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What Do Retail Clients Look for in a Print Provider? This and More of Your Questions Answered for August

Plus, we offer some basic tips for looking professional in video calls.

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Do you have any tips for looking professional in video calls?

For things not to do, type “video calls gone wrong” into Google and spend 10 minutes having a good laugh (key learning points: wear pants, close the bathroom door, stash your bong … ). After that, trust your common sense and stop worrying how you’re going to look or sound. Scott McKain, the CEO of consultancy Distinctive Presentations, touched on this during the recent AGS Virtual Conclave: “You don’t have to be a news anchor or a television personality. What you really want is to be sincere, to be yourself, to make a personal connection when you can’t be face to face,” he said. You may also want to investigate using a video email program to send a video message as a follow-up to an in-office visit.

My husband is conservative by nature, but it can be hard when your partner is so pessimistic about every new project you suggest. How can I convince him that growing a business involves risk?

Don’t be too hard on pessimism – it has its uses, especially in business. The key is to know when a situation warrants caution and when it calls for take-that-leap bravado. One good way to know is to ask yourself, “What’s the cost of being wrong here?” If the cost of failure is high, such as you’ll lose a lot of money, be sued, or someone will possibly get hurt, then optimism is the wrong strategy. If it’s simply a loss of your time, energy, or even a threat to your self-view as someone who never makes mistakes, then go for it. We expect that when you put it like that, your husband will get behind most projects. And if he still can’t stop worrying, suggest he learn worry postponement techniques, which often involve setting a later time and space to think about these worries (just not now when there’s work to be done).

How do I keep improving as a manager?

Set SMART, achievable goals (progress is a huge motivator), keep learning, and finally, get feedback, even if it’s self-generated. In his timeless classic on management, The Effective Executive, Peter Drucker, argued monitoring yourself was the best way to gauge how you are progressing. “Whenever you make a key decision or take a key action, write down what you expect will happen. Nine or 12 months later, compare the actual results with your expectations … Practiced consistently, this simple method will show you within a fairly short period of time, maybe two or three years, where your strengths lie.”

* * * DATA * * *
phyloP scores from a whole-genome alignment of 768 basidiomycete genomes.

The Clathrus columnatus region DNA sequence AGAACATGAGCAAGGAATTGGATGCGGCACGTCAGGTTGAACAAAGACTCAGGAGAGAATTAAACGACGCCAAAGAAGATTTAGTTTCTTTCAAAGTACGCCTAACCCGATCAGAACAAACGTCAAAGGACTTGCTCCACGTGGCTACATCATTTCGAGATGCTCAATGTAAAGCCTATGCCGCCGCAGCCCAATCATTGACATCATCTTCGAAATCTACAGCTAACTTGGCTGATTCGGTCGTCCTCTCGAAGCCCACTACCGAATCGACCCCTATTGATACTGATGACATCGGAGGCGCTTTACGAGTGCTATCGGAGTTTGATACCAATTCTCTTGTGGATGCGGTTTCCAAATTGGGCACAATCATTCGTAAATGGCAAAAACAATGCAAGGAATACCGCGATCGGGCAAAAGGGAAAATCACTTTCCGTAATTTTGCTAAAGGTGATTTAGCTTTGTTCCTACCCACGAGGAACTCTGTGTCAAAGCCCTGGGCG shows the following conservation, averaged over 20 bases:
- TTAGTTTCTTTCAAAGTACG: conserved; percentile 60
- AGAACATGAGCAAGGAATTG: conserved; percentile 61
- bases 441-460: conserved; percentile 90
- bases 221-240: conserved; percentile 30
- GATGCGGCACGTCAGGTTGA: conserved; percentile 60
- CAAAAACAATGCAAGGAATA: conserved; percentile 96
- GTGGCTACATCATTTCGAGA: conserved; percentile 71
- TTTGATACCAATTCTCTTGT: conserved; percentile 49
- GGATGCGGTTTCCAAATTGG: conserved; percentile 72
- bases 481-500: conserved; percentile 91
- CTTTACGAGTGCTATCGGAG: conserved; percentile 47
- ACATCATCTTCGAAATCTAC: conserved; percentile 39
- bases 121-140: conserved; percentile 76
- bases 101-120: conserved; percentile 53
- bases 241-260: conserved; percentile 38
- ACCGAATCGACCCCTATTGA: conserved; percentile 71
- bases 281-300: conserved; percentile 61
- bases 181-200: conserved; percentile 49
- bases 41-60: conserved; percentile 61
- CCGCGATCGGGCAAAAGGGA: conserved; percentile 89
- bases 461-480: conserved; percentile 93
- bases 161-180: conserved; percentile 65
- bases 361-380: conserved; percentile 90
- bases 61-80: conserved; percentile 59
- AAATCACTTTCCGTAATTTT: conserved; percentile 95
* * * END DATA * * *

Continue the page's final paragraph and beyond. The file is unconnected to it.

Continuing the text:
After years away, I returned home and took over our family’s print shop. Along with the business, I inherited two difficult, long-term workers. They resist any changes I try to make and don’t seem interested in stretching themselves. Yet I don’t know if I could run the store without them and don’t think I could replace them at the same pay.

There are a bunch of issues here, but they all seem to stem from your reluctance to act. If you don’t trust your industry knowledge, bring in an outside consultant to set up structures so the business can operate properly without these recalcitrants. At the same time, have in place incentives to motivate and upgrade the skills of workers. If they can’t be “retooled,” get rid of them. Take advantage of the downturn to hire genuine staff assets. It sounds like these “indispensable” employees are making your life miserable. Bad businesspeople are masters at coping, and living with, bad situations. Change it up.

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What are your retail clients looking for in a print provider?

Kraig Kessel, co-founder of Kraido, a San Francisco-based retail design studio specializing in brand design, development, and management, says:

  • We want someone who can be consultative, problem solve, and provide input – not just do the job at hand.
  • We want someone who has specific types of print equipment to handle what we need.
  • Someone who can provide test print samples and is willing to work with us to fine-tune the print.
  • A reasonable and competitive pricing model is always important, as is the ability to meet aggressive timelines.

Because we do large national programs, we need printers that can cover the entire country and can print from various parts of the country; otherwise, we source multiple print providers that can handle items regionally.

Big Picture magazine has been serving wide-format printing professionals for more than 25 years, providing business-specific content to help boost bottom lines through its industry-leading magazine, website, email bulletins, Brain Squad and social media channels.

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